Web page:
UNTIL ABOUT 35 years ago scientists believed there was only a single visual-processing area, called the visual cortex, situated at the back of the brain. We now know more than 30 areas in the brains of primates—including humans—are involved in handling aspects of vision such as the perception of motion, color and depth. Vision, it turns out, is a much more complex and sophisticated affair than anyone had imagined. It makes sense that responsibility for processing is divided into various areas that have different computational objectives.
We take our sight for granted because it usually seems so effortless. It is only when parts of these different visual areas are damaged, causing selective yet often profound disturbances in perception, that we begin to appreciate the range and subtlety of normal human vision. This approach parallels our study of “normal” illusions—by understanding misperceptions, whether for intact or damaged systems, we gain insight into brain processes involved in perception.
Consider the case of a man known as GY. Damage to his visual cortex resulted in complete blindness in one half of the visual field. He could not consciously see anything, not even a spot of light, shown to him in that region. Yet when asked to reach out and touch the spot, he could do so accurately; he could touch a spot he couldn’t see! It seems downright spooky, but, as you will soon learn, we can explain—at least partially—his condition, known as blindsight, in terms of the multiple specialized anatomical pathways devoted to vision that we mentioned earlier. [For more on blindsight, see “Subconscious Sight,” by Susana Martinez-Conde; Scientific American Mind, April/May 2008.]
Or consider the strange case of John, elegantly studied in 1987 by M. Jane Riddoch and Glyn W. Humphreys, both now at the University of Birmingham in England. John had served as an air force pilot. Soon after his retirement he suffered a stroke that partially damaged visual regions of both hemispheres of his brain. He could observe things around him; he was not blind in the usual sense. But when he saw his wife—or anyone else for that matter—he could not recognize her. He knew her by her voice; his brain areas for hearing were unaffected, as were his memories. Indeed, he could not visually distinguish among umbrellas, chairs or other common objects, even though he claimed to be able to see them perfectly clearly. “They are out of focus in my mind, doctor,” he would say, “not in my eye.”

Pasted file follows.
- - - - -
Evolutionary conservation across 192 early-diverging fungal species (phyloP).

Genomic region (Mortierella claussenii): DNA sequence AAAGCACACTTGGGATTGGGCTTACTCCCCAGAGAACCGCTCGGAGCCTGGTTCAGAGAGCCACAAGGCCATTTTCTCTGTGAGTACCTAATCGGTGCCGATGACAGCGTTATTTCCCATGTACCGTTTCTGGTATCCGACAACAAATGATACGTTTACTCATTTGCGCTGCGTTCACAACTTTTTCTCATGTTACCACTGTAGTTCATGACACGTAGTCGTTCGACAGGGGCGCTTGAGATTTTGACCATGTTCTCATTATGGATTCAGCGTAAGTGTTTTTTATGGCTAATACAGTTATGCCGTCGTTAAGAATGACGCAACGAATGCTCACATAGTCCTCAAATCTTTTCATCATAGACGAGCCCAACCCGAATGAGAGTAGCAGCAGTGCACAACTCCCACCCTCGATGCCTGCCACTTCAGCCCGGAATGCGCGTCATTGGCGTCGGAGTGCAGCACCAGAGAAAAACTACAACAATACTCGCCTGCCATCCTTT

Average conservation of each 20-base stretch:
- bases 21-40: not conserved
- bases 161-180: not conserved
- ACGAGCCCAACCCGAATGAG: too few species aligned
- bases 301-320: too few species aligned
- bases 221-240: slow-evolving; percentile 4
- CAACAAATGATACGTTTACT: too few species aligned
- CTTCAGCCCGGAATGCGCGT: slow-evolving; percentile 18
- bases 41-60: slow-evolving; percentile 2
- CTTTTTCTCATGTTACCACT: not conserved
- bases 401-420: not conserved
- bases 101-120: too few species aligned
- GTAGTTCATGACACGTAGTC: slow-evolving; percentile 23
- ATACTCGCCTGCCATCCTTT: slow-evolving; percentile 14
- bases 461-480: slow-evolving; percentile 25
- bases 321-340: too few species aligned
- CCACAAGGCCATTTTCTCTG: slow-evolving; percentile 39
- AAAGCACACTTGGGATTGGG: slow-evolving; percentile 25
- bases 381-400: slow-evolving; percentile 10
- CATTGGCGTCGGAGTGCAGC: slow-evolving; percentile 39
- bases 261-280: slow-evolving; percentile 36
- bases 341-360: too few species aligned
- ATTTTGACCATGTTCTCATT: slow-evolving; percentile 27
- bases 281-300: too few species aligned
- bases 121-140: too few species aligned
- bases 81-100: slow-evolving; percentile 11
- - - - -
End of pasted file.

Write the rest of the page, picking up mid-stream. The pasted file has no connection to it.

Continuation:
The doctors confirmed this assertion by asking him to copy a drawing of, for example, St. Paul’s Cathedral that was hanging on the wall. John could produce a faithful rendering, almost a carbon copy, of the picture but had no idea what it was. He might as well have been copying a meaningless jumble of lines.
John had a condition known as visual agnosia, a phrase coined by Sigmund Freud meaning “lack of visual knowledge.” Unlike some of Freud’s more outlandish ideas such as “penis envy” or the “Oedipus complex,” this one has survived the test of time.
What must it feel like to have such a condition, seeing yet not knowing? You can get an inkling by looking at the famous old woman/young lady illustration (a). The first time you look at this illusion, you probably see the girl. But after a while, you can mentally flip the image to see an old face. The young woman’s chin becomes the hag’s nose, and the young ear becomes the old eye. Now, when you were perceiving the face as a young woman, you were also simultaneously seeing the lines and curves constituting the old hag. Yet you were not perceiving (or “knowing”) the old woman. In effect, you suffer from a temporary form of agnosia for her. Intriguingly, some people, including our colleague Stuart M. Anstis, a psychologist at the University of California, San Diego, are permanently “stuck” on the young lady and cannot see the hag. Psychologist Richard L. Gregory of the University of Bristol in England refers to this inability as visual hagnosia.